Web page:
Try doing little things when figuring out how to stop anxiety attacks. For example, getting up and washing your face, taking a shower or bath, tidying up your room, cleaning the house or rearranging your stuff, etc. You can complete these little tasks in a short while, which will give you a sense of accomplishment and help distract you.
4. Go for a Walk or Drive
Light exercise is always a good idea, especially when you suffer from anxiety. Physically removing yourself from the place you had an anxiety attack and going out in the open do wonders for your mental condition. Nature has a healing effect. It is not just a cliché phrase, it is very much true. So go for a walk in your local park and breathe in some fresh air. Make sure to avoid crowded places as it can worsen your anxiety. If you don’t want to risk socializing, you can always go for a long drive on America’s best driving roads.
5. Talk or Don’t talk to someone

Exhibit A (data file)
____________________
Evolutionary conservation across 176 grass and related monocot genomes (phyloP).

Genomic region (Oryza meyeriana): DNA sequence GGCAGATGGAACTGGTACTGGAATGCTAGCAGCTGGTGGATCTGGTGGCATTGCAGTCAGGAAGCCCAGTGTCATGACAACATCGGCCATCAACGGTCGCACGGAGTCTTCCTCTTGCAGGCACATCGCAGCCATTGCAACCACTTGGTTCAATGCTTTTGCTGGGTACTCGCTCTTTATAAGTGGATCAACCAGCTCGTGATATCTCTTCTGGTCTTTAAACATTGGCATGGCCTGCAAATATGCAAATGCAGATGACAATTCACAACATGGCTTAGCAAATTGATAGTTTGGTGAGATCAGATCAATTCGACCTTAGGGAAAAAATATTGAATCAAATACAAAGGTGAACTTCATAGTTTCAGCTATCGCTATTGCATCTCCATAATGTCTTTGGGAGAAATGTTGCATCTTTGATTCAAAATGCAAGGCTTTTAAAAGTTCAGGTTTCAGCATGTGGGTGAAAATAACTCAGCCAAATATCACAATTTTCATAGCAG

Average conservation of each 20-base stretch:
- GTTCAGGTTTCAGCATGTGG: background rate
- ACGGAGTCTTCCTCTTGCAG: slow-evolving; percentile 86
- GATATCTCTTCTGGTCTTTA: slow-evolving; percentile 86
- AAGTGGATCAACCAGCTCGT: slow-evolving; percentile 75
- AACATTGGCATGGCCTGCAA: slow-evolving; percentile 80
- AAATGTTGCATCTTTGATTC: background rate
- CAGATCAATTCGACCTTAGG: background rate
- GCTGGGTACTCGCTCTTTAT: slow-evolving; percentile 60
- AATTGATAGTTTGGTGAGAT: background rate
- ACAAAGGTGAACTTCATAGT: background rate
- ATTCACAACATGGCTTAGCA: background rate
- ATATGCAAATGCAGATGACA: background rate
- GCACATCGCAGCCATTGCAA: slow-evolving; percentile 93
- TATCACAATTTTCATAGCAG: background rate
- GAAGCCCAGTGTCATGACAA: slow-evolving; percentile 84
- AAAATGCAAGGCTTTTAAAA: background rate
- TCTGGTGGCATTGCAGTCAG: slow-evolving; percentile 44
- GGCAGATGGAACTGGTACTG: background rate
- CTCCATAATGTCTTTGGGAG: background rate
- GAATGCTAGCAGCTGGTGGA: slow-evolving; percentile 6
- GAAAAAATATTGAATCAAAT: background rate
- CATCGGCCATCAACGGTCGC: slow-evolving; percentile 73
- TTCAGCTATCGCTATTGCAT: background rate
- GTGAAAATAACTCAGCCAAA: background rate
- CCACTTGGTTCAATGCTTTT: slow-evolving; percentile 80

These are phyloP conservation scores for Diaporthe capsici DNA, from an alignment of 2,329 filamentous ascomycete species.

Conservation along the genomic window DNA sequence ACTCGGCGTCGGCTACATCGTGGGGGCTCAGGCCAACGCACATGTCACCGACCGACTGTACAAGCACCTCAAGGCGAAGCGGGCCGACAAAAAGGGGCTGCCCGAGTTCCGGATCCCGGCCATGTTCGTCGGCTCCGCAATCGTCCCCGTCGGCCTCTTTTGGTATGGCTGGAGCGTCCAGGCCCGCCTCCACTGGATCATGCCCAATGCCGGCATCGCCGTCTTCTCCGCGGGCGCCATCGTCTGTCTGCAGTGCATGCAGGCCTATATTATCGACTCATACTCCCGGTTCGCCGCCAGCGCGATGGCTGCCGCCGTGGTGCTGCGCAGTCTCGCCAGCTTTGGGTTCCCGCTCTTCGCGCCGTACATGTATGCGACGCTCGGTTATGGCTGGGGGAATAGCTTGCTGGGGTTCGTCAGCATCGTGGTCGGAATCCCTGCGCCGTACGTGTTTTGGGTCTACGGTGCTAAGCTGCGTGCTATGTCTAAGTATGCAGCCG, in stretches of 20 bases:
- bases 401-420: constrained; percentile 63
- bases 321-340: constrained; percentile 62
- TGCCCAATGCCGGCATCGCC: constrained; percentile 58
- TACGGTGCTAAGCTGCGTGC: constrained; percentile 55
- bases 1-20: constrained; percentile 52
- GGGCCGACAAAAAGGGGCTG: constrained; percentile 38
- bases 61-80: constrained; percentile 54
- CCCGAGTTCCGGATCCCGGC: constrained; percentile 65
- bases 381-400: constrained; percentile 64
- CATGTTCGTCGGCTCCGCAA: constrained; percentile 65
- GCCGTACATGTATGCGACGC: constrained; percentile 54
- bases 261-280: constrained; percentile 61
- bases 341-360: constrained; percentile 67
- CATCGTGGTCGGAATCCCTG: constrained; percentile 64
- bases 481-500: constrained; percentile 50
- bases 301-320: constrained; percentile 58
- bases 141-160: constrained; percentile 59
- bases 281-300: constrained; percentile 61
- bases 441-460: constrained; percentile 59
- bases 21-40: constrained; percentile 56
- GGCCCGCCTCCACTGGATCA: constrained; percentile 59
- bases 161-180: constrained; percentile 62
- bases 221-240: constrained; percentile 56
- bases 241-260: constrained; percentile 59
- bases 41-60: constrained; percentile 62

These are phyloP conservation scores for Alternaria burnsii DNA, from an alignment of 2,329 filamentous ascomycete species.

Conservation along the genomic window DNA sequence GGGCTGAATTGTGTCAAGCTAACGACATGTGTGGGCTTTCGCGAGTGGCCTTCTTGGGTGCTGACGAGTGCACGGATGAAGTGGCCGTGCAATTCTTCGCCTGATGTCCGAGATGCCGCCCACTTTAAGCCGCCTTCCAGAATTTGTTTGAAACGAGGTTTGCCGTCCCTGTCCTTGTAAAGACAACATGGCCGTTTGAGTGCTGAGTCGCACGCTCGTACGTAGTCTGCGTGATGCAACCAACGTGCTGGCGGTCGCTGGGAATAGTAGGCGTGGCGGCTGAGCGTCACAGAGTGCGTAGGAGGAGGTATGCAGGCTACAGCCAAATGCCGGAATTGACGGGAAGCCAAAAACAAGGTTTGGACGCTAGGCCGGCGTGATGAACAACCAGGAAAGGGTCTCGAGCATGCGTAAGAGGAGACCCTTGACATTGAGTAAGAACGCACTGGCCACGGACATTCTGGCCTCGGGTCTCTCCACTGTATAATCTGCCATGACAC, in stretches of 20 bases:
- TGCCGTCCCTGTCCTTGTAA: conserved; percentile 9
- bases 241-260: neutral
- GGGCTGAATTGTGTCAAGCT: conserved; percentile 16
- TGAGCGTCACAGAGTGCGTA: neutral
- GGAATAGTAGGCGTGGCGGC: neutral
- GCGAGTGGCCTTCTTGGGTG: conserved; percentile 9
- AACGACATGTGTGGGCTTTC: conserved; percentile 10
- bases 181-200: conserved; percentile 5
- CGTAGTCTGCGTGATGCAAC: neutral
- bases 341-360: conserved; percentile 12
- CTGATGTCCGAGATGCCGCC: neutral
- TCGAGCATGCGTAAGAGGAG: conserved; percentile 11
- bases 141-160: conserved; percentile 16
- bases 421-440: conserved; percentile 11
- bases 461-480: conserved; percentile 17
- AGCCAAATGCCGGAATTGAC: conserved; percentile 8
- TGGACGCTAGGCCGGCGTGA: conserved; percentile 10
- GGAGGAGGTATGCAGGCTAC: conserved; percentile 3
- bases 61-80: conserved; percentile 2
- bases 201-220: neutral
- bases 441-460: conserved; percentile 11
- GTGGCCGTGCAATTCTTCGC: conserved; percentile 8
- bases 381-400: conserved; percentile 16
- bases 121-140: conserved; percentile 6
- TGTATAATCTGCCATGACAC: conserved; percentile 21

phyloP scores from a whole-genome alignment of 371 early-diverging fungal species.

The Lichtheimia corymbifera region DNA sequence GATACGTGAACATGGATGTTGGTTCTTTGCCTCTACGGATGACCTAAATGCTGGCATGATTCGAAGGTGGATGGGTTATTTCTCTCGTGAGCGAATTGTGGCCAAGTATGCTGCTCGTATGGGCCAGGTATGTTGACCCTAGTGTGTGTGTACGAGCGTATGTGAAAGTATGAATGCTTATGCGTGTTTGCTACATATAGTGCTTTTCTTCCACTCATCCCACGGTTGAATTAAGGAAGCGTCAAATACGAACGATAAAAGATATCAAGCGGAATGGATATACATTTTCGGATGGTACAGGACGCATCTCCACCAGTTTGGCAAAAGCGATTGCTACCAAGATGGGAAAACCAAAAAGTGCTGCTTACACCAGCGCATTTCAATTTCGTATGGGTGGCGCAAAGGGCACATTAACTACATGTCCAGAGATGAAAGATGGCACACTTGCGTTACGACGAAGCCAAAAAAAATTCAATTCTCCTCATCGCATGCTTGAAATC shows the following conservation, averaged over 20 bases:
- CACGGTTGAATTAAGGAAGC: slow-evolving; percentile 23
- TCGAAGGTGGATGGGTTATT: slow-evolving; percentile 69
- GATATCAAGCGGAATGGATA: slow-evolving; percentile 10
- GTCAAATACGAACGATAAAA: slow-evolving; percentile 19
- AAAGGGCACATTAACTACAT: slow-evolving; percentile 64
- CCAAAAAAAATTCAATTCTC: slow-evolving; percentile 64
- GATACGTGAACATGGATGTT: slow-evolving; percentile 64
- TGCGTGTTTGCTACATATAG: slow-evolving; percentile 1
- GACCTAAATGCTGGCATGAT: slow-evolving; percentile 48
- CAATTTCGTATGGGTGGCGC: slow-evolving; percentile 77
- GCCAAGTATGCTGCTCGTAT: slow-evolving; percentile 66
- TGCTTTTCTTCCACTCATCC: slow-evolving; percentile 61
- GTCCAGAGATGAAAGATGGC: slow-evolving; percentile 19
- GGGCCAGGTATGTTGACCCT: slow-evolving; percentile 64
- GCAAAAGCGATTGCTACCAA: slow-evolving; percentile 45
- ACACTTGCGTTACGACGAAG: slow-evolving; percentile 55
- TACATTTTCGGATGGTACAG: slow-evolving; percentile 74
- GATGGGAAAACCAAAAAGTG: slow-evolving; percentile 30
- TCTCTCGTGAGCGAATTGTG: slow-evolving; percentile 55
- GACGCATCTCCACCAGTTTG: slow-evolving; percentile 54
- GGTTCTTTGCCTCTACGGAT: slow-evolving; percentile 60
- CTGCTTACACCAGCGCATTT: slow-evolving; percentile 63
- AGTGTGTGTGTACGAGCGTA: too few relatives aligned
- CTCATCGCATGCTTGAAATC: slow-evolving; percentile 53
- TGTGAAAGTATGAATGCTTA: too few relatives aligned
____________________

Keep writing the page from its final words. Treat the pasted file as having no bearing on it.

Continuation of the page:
Most people will suggest that you try talking to someone when having a panic or an anxiety attack. For me, it doesn’t work. Because other people who have never gone through something like this and who do not understand your life and issues cannot relate to you. Sure, they mean well but their advice sounds too heartless, too cruel. They might underestimate the seriousness of your condition. They’re also likely to make light of it and say generic stuff. It makes you question your own reality. It makes you think that maybe you’re overreacting, which is not the case. What you’re going through is very real and very valid. So, not talking to people is actually a better option in this scenario.
However, if you feel too lonely, overwhelmed, and feel like you cannot go through this alone, please talk to someone who understands you, who has an idea of how you’ve been suffering before this anxiety attack. Reach out to someone who can provide you with the support you need. Be it just being there and listening to you or giving you helpful pieces of advice.